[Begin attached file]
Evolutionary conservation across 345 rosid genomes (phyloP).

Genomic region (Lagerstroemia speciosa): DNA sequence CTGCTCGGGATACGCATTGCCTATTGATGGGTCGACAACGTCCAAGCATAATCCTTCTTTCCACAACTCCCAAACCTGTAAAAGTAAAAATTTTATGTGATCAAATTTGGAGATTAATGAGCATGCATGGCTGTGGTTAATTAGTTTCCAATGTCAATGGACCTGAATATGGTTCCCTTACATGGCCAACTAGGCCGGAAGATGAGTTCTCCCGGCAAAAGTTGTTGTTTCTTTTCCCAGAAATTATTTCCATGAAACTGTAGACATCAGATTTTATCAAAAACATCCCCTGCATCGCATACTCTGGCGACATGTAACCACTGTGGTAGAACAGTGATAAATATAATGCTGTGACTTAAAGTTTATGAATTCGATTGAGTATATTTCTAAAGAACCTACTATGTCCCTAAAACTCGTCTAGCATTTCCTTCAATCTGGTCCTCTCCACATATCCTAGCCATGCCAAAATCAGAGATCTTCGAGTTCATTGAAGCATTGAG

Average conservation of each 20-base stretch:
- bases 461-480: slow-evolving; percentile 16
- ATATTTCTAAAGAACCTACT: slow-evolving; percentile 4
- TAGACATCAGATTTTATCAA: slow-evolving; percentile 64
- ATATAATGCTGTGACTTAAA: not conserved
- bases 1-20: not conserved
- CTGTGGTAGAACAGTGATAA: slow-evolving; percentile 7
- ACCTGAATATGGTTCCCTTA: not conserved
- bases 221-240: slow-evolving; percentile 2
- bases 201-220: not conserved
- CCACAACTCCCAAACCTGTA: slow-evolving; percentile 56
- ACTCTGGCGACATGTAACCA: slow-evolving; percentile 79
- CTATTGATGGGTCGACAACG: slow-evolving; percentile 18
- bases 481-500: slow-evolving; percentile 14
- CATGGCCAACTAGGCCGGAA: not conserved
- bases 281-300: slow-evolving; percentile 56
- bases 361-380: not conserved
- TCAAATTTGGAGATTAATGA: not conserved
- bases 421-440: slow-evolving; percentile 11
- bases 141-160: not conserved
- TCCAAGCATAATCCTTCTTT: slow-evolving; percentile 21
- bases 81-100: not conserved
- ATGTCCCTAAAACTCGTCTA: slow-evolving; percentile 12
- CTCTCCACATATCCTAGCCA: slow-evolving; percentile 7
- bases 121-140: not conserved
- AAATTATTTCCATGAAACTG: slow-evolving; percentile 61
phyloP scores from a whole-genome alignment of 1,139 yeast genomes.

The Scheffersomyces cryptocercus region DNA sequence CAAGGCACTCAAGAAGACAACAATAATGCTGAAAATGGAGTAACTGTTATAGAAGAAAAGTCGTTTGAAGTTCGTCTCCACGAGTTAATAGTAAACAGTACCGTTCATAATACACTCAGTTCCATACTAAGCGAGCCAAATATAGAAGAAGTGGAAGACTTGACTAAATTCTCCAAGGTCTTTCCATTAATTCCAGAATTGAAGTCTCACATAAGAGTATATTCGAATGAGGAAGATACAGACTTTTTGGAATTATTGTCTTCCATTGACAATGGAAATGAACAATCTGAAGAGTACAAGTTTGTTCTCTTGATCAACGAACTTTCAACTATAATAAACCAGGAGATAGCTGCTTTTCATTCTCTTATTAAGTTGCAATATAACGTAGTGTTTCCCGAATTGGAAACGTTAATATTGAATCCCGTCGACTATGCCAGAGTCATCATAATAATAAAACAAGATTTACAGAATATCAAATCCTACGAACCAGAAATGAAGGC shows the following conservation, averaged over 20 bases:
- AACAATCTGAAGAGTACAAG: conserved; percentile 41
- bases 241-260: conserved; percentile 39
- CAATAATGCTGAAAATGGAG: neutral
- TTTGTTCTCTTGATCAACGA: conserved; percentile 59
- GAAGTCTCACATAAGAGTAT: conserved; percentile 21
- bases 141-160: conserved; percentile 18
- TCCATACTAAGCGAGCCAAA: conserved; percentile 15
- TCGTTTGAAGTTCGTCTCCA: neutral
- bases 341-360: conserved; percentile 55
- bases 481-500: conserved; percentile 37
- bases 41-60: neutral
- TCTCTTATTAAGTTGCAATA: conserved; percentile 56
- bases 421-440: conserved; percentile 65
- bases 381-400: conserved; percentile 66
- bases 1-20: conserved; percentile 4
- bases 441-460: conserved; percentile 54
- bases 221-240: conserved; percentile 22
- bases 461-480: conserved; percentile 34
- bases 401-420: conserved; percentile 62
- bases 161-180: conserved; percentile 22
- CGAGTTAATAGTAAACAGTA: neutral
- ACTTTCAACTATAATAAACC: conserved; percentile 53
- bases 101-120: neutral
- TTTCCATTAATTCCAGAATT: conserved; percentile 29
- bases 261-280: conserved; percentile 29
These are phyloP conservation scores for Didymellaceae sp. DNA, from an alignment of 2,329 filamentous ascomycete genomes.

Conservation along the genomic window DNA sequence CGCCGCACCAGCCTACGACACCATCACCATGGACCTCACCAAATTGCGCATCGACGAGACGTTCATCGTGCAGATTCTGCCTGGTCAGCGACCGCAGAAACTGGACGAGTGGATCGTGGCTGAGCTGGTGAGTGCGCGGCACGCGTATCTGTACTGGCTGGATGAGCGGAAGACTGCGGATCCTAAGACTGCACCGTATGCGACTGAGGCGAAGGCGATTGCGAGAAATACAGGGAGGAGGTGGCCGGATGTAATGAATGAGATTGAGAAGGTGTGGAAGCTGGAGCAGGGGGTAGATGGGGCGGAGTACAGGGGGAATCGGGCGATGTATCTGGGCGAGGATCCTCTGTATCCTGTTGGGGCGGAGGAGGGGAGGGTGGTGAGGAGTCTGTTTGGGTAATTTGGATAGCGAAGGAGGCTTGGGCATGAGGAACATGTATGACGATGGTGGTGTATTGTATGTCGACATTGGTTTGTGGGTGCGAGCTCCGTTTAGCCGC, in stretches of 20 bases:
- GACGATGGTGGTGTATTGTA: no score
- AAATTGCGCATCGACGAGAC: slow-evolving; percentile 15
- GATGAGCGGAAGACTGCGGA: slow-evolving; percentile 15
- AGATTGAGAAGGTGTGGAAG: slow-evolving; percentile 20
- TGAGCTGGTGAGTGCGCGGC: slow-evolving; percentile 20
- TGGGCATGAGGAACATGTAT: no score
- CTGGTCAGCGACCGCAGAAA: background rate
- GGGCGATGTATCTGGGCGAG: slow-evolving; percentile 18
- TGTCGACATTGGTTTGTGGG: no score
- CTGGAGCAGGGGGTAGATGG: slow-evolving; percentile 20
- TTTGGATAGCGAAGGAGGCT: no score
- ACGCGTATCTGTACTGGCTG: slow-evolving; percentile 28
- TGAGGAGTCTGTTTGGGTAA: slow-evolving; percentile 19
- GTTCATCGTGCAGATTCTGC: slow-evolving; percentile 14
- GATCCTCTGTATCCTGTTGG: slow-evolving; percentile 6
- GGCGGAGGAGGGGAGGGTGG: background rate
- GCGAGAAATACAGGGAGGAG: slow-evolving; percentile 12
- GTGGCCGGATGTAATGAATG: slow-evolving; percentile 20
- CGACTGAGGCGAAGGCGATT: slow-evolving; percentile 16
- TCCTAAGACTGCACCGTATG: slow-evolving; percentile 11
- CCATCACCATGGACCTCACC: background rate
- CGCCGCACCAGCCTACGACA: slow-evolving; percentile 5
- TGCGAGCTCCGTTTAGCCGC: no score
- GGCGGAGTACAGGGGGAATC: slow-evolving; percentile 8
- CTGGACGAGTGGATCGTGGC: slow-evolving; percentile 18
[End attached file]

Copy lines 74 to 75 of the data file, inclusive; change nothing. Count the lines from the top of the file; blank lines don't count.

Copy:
- GCGAGAAATACAGGGAGGAG: slow-evolving; percentile 12
- GTGGCCGGATGTAATGAATG: slow-evolving; percentile 20